The Trudeau government has come under fire from some major Jewish organizations after Canada’s representative at the UN voted last month in support of Palestinians’ right to self-determination, including the right to an independent state.
One editorial in a local weekly even referred to the vote as “appeasement” because it was a break with recent voting history at the UN, ostensibly an effort to win support for Canada’s campaign to gain a seat in the Security Council.
In fact, the vote came in the aftermath of the announcement by U.S. Secretary of State Mike Pompeo that the U.S. no longer supports the 1978 State Department legal opinion that West Bank settlements of Israeli civilians were “inconsistent” with international law. In the first instance, Canada’s vote was our country’s way of stating that we do not share the view, advocated by Israel, that the settlements are legal under international law.
Canadian policy, in fact, has not changed through decades of Liberal, Progressive Conservative and Conservative governments. It includes the position that the settlements are illegal. Canadian policy remains in favour of a comprehensive, just, and lasting peace, including the creation of a Palestinian state living side by side in peace and security with Israel. It states that the Israeli settlements are “a serious obstacle to achieving a comprehensive just and lasting peace.” When it comes to Jerusalem, which Trump has recognized as Israel’s capital, its final status must be part of an overall settlement of the dispute. Canada does not recognize Israeli annexation of East Jerusalem.
Canada’s new foreign affairs minister, François-Philippe Champagne, told reporters just after he was sworn in that it would be a mistake to read too much into this vote. But there was a break from the overall record. It has been noted that our representative at the UN has declined to support substantially the same resolution through 14 consecutive votes since Stephen Harper came to power in 2006. Observed Champagne: “Our friendship with Israel is strong, we’ll always be there …but there are times [when] Canada [has] to vote with respect to its principles on this issue.”
This is not the first time that our position on a UN vote has rankled major Jewish organizations. The last time was when we abstained in June 2018 on a UN general assembly resolution condemning the use by Israel of excessive force in response to demonstrations in the Gaza strip next to the boundary with Israel.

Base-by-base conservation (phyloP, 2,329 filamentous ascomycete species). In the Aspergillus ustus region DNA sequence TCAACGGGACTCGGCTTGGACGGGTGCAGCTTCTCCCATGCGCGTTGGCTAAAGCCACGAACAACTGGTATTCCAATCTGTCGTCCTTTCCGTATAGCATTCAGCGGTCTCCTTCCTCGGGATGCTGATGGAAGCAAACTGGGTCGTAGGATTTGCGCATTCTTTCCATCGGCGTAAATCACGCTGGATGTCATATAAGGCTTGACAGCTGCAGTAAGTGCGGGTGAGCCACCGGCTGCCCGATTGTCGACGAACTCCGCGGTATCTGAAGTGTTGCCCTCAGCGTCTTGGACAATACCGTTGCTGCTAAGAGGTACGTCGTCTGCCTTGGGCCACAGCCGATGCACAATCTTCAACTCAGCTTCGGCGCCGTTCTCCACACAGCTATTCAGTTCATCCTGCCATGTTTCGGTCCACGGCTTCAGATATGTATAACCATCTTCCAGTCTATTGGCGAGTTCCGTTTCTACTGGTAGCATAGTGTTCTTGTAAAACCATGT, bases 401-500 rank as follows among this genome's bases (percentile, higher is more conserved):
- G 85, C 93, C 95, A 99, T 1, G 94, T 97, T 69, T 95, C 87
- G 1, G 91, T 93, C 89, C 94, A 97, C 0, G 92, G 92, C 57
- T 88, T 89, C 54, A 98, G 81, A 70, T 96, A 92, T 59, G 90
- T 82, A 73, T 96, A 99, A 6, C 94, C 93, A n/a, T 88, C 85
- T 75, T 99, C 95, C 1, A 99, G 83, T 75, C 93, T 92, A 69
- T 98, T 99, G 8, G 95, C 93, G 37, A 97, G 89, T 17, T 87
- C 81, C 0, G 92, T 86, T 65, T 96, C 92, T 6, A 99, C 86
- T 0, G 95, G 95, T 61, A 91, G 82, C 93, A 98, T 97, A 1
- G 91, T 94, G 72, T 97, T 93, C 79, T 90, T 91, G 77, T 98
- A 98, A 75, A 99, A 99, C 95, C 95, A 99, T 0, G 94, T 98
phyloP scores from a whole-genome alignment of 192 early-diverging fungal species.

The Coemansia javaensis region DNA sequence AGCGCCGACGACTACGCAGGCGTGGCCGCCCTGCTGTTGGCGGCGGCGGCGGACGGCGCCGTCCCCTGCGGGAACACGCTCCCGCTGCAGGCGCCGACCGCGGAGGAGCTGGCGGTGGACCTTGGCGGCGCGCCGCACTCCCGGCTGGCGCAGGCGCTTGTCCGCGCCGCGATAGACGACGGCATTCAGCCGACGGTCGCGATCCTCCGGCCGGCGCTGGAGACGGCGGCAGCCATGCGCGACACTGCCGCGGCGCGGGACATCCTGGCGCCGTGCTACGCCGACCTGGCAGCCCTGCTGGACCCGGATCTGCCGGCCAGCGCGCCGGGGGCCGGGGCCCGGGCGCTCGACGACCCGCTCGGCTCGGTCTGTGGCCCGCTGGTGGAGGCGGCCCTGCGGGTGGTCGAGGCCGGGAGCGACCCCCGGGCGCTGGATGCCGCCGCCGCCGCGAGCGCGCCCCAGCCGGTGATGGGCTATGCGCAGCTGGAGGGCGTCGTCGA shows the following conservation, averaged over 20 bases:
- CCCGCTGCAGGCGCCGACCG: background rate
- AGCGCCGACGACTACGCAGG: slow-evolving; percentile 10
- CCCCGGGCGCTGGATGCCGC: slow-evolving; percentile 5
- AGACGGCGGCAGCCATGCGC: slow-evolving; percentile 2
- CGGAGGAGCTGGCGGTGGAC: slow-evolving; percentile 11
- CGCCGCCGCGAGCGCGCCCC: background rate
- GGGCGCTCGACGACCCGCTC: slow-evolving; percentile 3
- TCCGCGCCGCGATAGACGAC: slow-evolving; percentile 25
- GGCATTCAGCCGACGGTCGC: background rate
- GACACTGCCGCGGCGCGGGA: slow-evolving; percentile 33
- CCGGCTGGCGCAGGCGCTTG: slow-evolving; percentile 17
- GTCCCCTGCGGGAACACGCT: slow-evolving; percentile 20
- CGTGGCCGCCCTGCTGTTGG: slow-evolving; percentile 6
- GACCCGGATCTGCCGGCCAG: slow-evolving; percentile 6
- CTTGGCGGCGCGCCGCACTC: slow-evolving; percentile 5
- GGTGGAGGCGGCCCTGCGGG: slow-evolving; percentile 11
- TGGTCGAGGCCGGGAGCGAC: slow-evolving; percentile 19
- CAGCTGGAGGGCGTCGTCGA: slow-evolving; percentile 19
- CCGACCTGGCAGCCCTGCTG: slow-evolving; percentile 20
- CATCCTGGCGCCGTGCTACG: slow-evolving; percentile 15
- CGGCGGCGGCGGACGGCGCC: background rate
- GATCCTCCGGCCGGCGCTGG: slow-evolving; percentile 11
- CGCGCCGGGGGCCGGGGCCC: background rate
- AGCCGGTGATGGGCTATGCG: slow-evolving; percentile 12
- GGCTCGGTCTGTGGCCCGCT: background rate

What about Canada’s role in helping to resolve what has become the world’s most intractable conflict? When a veteran Middle East correspondent told a public meeting here this fall (see page 5) that “the two-state solution is dead” the seasoned observer was reflecting on the facts on the ground: For years now there have been no major developments, no movement or high-level meetings between Israeli and Palestinian officials to advance the Oslo Accords that were to lead to two states for two peoples between the Jordan River and the Mediterranean. Meanwhile, Israeli settlements are becoming more entrenched, and infrastructure to serve its residents has increased.
Certainly, since the carnage of the Second Intifada, most Israelis are fearful of an independent Palestinian state next door, based on the Green Line – the armistice lines that followed the 1948 war that were recognized as effective borders. The distance from the pre-1967 Green Line to the Mediterranean at its narrowest point is only 16 kilometers. Most Israelis are leery of a prospective Palestinian state sharing its border, without the current level of Israeli surveillance and control under the Occupation. The emergence of such radical groups that reject Israel as a Jewish state, such as Hamas and Islamic Jihad in Gaza, the weak and ineffective leadership of Palestinian Authority president Mahmoud Abbas, and fears that rejectionist factions would take over if free elections were held are ever present in the minds of Israeli voters. Neither Benjamin Netanyahu nor Blue and White rival Benny Gantz support a two-state solution. But this could change if new leadership emerges on both sides along with a willingness to re-engage.
If Canada does garner enough support to gain a seat in the Security Council, our government could be positioned to help restart talks and possible encourage a compromise over the outstanding issues. Certainly, the desire has to start in Israel and among the Palestinians. If our vote at the UN in favour of Palestinian self-determination enhances our standing as an even-handed broker, while we support Israel’s right to a secure existence, so much the better.